Sarah Rajtmajer


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Can Large Language Models Discern Evidence for Scientific Hypotheses? Case Studies in the Social Sciences
Sai Koneru | Jian Wu | Sarah Rajtmajer
Proceedings of the 2024 Joint International Conference on Computational Linguistics, Language Resources and Evaluation (LREC-COLING 2024)

Hypothesis formulation and testing are central to empirical research. A strong hypothesis is a best guess based on existing evidence and informed by a comprehensive view of relevant literature. However, with exponential increase in the number of scientific articles published annually, manual aggregation and synthesis of evidence related to a given hypothesis is a challenge. Our work explores the ability of current large language models (LLMs) to discern evidence in support or refute of specific hypotheses based on the text of scientific abstracts. We share a novel dataset for the task of scientific hypothesis evidencing using community-driven annotations of studies in the social sciences. We compare the performance of LLMs to several state of the art methods and highlight opportunities for future research in this area. Our dataset is shared with the research community:


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Acknowledgement Entity Recognition in CORD-19 Papers
Jian Wu | Pei Wang | Xin Wei | Sarah Rajtmajer | C. Lee Giles | Christopher Griffin
Proceedings of the First Workshop on Scholarly Document Processing

Acknowledgements are ubiquitous in scholarly papers. Existing acknowledgement entity recognition methods assume all named entities are acknowledged. Here, we examine the nuances between acknowledged and named entities by analyzing sentence structure. We develop an acknowledgement extraction system, AckExtract based on open-source text mining software and evaluate our method using manually labeled data. AckExtract uses the PDF of a scholarly paper as input and outputs acknowledgement entities. Results show an overall performance of F_1=0.92. We built a supplementary database by linking CORD-19 papers with acknowledgement entities extracted by AckExtract including persons and organizations and find that only up to 50–60% of named entities are actually acknowledged. We further analyze chronological trends of acknowledgement entities in CORD-19 papers. All codes and labeled data are publicly available at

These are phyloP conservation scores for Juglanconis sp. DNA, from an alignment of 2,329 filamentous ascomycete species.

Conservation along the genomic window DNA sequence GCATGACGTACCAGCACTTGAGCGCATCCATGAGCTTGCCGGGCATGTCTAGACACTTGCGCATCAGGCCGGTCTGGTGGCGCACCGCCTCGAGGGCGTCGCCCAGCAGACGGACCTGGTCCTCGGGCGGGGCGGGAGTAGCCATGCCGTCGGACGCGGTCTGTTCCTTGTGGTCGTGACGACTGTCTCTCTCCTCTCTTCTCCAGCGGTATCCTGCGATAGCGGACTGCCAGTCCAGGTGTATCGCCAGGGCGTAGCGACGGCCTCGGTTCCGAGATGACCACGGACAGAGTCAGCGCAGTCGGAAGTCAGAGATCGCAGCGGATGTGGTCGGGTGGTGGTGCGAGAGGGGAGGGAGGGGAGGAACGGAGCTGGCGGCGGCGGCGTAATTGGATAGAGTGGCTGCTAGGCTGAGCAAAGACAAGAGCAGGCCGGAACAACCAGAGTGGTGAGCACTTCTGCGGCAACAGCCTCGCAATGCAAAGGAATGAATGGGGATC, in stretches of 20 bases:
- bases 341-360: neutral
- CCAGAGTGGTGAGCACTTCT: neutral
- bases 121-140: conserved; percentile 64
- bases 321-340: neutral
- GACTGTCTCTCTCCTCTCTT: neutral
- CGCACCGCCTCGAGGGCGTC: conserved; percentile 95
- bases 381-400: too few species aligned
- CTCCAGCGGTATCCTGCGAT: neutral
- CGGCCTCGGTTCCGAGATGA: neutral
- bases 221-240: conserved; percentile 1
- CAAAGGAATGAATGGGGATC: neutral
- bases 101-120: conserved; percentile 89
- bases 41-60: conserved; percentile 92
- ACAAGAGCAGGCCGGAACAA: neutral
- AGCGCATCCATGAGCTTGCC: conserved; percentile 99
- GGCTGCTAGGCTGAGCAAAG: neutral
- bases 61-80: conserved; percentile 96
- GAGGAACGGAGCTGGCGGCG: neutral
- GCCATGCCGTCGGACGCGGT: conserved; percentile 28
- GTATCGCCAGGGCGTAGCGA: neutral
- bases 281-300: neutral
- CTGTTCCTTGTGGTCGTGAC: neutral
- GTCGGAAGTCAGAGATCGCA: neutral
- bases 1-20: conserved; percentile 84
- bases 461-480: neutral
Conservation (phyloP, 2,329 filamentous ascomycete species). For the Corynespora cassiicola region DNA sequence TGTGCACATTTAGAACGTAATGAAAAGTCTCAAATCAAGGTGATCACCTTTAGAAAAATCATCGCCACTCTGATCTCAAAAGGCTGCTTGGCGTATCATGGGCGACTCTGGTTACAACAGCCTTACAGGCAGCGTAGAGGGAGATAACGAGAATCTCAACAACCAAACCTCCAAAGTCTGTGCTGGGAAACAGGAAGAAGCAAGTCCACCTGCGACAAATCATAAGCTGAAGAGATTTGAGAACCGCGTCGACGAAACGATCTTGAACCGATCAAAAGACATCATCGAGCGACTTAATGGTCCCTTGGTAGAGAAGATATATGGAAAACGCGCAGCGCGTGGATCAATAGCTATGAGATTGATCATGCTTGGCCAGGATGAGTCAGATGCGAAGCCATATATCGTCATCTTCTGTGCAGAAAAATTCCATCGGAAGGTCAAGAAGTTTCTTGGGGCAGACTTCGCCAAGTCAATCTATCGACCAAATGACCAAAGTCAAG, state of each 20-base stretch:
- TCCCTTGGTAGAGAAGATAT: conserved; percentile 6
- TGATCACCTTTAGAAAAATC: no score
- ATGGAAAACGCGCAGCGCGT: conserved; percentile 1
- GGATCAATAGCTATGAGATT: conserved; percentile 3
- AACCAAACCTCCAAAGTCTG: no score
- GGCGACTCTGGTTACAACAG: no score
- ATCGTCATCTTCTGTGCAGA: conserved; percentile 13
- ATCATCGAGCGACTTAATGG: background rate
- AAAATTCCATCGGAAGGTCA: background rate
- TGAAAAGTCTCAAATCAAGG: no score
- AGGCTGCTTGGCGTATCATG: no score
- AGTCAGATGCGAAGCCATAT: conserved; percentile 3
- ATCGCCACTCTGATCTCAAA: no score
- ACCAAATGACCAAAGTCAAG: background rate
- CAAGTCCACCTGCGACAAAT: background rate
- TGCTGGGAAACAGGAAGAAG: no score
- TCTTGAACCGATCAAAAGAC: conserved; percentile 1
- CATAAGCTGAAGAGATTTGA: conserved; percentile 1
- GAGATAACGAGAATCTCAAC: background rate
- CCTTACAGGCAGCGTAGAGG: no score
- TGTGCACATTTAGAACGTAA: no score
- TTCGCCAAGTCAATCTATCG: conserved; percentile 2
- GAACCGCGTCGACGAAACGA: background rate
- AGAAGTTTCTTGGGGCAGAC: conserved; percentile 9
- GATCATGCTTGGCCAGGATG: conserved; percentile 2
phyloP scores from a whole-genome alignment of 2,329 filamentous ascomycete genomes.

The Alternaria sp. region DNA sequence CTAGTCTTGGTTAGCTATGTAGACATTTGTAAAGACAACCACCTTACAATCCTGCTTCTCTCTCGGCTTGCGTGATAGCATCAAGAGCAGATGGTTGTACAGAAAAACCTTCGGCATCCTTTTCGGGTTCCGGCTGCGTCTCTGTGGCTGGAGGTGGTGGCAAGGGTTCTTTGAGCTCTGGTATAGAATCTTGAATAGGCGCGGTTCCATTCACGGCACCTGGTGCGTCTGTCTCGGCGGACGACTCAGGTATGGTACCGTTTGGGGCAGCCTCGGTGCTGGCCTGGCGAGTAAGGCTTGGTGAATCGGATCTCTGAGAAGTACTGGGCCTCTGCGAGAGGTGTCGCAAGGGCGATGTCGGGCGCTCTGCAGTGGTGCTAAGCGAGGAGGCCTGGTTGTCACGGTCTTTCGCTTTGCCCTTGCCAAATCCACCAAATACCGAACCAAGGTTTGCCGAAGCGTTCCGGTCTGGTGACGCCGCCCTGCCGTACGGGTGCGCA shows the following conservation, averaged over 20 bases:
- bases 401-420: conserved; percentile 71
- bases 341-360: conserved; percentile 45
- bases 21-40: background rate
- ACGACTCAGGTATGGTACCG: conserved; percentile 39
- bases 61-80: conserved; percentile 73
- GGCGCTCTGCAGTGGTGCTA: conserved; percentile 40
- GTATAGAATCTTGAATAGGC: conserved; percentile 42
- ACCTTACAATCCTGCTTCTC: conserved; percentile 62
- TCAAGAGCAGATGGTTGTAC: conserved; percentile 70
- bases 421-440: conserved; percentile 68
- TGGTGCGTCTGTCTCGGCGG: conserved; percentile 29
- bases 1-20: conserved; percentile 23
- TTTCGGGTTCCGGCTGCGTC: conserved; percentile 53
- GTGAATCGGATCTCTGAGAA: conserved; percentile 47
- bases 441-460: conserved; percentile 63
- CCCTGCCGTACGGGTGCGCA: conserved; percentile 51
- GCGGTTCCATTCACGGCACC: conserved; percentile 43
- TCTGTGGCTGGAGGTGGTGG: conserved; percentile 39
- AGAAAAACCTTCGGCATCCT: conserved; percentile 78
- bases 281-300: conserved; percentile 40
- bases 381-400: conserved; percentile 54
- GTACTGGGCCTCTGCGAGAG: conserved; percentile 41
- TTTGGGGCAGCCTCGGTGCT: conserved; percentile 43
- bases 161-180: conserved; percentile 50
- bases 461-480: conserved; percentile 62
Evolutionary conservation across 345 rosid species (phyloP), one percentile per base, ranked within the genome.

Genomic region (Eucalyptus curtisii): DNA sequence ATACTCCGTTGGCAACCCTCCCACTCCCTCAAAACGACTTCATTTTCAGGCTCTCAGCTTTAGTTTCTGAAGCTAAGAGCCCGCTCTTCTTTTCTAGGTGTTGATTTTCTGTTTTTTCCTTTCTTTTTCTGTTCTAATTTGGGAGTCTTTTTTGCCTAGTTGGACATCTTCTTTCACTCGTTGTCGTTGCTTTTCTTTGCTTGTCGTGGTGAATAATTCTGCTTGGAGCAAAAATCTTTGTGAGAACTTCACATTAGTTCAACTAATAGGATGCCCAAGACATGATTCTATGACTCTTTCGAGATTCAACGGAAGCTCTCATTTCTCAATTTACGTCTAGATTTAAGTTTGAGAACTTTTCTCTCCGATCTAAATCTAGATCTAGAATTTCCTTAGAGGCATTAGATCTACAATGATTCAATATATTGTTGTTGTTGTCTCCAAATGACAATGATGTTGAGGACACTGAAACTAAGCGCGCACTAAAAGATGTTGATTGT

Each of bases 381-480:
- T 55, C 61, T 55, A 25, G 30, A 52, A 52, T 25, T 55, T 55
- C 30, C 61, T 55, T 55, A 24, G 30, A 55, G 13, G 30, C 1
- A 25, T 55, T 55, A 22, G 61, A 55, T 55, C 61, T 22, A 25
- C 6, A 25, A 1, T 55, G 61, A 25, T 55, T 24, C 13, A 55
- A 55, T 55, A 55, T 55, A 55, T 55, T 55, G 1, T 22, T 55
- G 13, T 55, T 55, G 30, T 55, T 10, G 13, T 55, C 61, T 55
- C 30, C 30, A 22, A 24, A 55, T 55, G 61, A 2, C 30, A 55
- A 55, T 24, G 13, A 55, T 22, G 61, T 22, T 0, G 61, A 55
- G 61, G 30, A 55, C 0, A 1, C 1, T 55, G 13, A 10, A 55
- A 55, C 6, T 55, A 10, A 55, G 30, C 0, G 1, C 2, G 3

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A Semantics-based Approach to Disclosure Classification in User-Generated Online Content
Chandan Akiti | Anna Squicciarini | Sarah Rajtmajer
Findings of the Association for Computational Linguistics: EMNLP 2020

As users engage in public discourse, the rate of voluntarily disclosed personal information has seen a steep increase. So-called self-disclosure can result in a number of privacy concerns. Users are often unaware of the sheer amount of personal information they share across online forums, commentaries, and social networks, as well as the power of modern AI to synthesize and gain insights from this data. This paper presents an approach to detect emotional and informational self-disclosure in natural language. We hypothesize that identifying frame semantics can meaningfully support this task. Specifically, we use Semantic Role Labeling to identify the lexical units and their semantic roles that signal self-disclosure. Experimental results on Reddit data show the performance gain of our method when compared to standard text classification methods based on BiLSTM, and BERT. In addition to improved performance, our approach provides insights into the drivers of disclosure behaviors.